07/17/2015 3:29PM

Sparkman: Quiet Force adds to the legacy of Dynaformer

Four-Footed Fotos
Quiet Force, who won the Grade 3 Arlington Handicap, could get a shot at stud if the son of Dynaformer continues to improve.

Great sire that he was, the late Dynaformer has never established himself as a sire of sires. The death of his Kentucky Derby-winning son, Barbaro, before he had an opportunity at stud may well have had something to do with that, but the sad fact is that Undrafted’s victory in the Diamond Jubilee Stakes at Royal Ascot a few weeks ago was only the second Group 1 or Grade 1 win for a grandson of Dynaformer, following that of Twilight Eclipse in the Man o’ War Stakes a few weeks earlier. Both of those horses were sired by Dynaformer’s short-lived Grade 1-winning son Purim, but no other son of the 1988 Jersey Derby winner has sired an internationally recognized Grade 1 or Group 1 winner.

Dynaformer’s son Quiet Force, the winner of the Grade 3 Arlington Handicap on July 11, is unlikely to change that statistic, even if he eventually improves enough to merit a chance at stud, but he is yet another reminder of just how good his late sire was at siring racehorses, no matter their prowess at stud.

Bred in Kentucky by Joe Allen, Dynaformer was one of three high-class runners in the 1985 crop sired by Darby Dan Farm’s 1972 Epsom Derby winner, Roberto, with extremely similar pedigrees. Dynaformer was the first foal out of Andover Way, a His Majesty mare Allen purchased as a yearling from Darby Dan who developed into a Grade 1 winner and earner of $372,471. Andover Way’s dam, On the Trail, by Olympia and out of Darby Dan’s great foundation mare Golden Trail, was a half-sister to stakes-placed Kelley’s Day, by His Majesty’s full brother Graustark, whose 1985 colt by Roberto, Brian’s Time, won the Grade 1 Florida Derby in 1988, ran second in the Preakness, was third in the Belmont Stakes, and became an outstanding sire in Japan. Outward Sunshine, a stakes-placed full sister to Kelley’s Day, produced another top Roberto colt in 1985, Sunshine Forever, who became a champion grass horse but failed at stud.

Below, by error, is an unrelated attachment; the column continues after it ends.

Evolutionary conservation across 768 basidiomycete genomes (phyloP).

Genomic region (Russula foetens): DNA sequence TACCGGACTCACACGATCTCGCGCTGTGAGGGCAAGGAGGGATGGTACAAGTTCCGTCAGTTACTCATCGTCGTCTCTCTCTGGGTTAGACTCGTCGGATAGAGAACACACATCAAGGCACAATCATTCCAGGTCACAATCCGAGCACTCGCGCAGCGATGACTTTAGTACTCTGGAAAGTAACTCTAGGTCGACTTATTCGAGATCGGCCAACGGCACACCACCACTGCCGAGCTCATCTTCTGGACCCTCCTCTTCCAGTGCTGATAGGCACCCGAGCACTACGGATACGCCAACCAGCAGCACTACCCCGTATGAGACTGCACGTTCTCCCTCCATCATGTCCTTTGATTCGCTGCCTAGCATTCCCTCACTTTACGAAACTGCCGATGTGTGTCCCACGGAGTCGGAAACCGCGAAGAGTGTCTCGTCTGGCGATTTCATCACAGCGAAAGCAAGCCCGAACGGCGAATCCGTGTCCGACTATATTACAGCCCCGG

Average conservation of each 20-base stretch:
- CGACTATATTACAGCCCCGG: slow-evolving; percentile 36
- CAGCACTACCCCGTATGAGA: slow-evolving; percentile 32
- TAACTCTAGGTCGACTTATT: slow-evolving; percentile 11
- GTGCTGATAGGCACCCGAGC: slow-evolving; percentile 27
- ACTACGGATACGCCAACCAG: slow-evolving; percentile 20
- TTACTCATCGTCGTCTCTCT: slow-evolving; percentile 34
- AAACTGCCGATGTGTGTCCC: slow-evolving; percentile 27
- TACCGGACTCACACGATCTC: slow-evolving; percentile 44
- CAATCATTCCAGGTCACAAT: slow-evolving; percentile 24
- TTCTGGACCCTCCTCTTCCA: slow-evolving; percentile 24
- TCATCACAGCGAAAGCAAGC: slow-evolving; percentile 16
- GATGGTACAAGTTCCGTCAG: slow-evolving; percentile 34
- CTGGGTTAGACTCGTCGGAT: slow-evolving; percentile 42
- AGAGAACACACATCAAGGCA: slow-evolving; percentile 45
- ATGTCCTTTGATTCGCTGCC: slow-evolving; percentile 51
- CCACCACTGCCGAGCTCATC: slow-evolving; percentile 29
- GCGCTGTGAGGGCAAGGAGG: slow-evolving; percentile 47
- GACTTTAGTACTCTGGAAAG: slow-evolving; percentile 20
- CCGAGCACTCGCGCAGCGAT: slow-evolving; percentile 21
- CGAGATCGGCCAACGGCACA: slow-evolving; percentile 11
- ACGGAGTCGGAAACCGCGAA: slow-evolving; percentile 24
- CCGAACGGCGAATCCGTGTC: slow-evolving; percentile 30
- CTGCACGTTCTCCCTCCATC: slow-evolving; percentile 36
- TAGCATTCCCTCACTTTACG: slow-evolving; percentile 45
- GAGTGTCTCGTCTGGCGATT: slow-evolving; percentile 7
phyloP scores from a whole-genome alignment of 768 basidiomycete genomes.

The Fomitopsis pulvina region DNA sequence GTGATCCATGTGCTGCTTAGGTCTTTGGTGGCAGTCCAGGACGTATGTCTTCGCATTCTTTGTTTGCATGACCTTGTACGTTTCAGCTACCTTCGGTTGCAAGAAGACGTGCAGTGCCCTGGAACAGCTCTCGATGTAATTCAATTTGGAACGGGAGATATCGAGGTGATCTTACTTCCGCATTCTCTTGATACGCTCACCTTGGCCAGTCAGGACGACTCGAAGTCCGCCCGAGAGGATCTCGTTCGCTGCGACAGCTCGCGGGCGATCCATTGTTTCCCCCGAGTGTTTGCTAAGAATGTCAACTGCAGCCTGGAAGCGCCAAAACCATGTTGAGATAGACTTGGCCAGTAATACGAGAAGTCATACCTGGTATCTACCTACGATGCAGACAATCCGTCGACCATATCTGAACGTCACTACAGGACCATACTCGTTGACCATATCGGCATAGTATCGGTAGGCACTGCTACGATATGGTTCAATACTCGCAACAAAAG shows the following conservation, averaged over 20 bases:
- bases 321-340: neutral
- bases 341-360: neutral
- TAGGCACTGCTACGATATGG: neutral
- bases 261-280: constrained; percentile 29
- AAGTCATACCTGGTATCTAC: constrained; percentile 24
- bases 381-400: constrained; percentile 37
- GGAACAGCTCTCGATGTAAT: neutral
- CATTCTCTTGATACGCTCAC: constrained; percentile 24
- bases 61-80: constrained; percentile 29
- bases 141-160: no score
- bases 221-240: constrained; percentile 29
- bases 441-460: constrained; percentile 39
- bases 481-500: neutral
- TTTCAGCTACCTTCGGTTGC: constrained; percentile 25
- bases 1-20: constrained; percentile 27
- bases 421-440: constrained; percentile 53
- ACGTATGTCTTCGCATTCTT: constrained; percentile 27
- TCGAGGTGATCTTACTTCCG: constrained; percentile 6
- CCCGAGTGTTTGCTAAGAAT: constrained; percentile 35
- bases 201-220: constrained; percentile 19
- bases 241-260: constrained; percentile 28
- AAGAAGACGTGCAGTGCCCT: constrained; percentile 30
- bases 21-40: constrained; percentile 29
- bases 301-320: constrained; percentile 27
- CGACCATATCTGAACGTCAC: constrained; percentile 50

Dynaformer was pretty clearly the third-best among those three closely related colts on the racecourse, but he was easily the superior sire. Trained by D. Wayne Lukas, he showed promise at 2, running second to eventual champion Forty Niner in his first start and winning a seven-furlong maiden special weight race at Saratoga in his third of five starts that year.

Lukas is never shy about running his good horses often or in the best company, and though he was never the most consistent horse, Dynaformer’s record justified Lukas’s persistent optimism. The winner of a 1 1/16-mile allowance race at Aqueduct in January in his first start at 3, he ran second to the then-undefeated Private Terms in the General George Stakes at Laurel before winning the Lucky Draw Stakes back at Aqueduct.

After poor performances in the Grade 2 Jim Beam and the Grade 1 Wood Memorial eliminated him from Kentucky Derby consideration, Dynaformer redeemed himself with a game half-length win over Tsarbaby in the 1 1/4-mile, Grade 2 Jersey Derby at Garden State Park. That, however, was the last time for several months that Dynaformer consented to show his best form, and he was unplaced in five consecutive races before showing a glimmer of his best when second to Blair’s Cove in an overnight handicap at Aqueduct in October.

Dynaformer captured his second Grade 2 race in the Discovery Handicap two weeks later and then ran another good race when second in the 1 5/8-mile, Grade 2 Gallant Fox Handicap, but that was his last good race for four months. Dynaformer did not win again until Lukas tried him on Keeneland’s turf course in April, when he captured consecutive allowance races at 1 1/2 and 1 1/8 miles. For the rest of his career, Lukas kept Dynaformer on the inner course at various tracks, but to no avail. The best he could do was to run third to Coeur de Lion in the Grade 2 Dixie Handicap at Pimlico.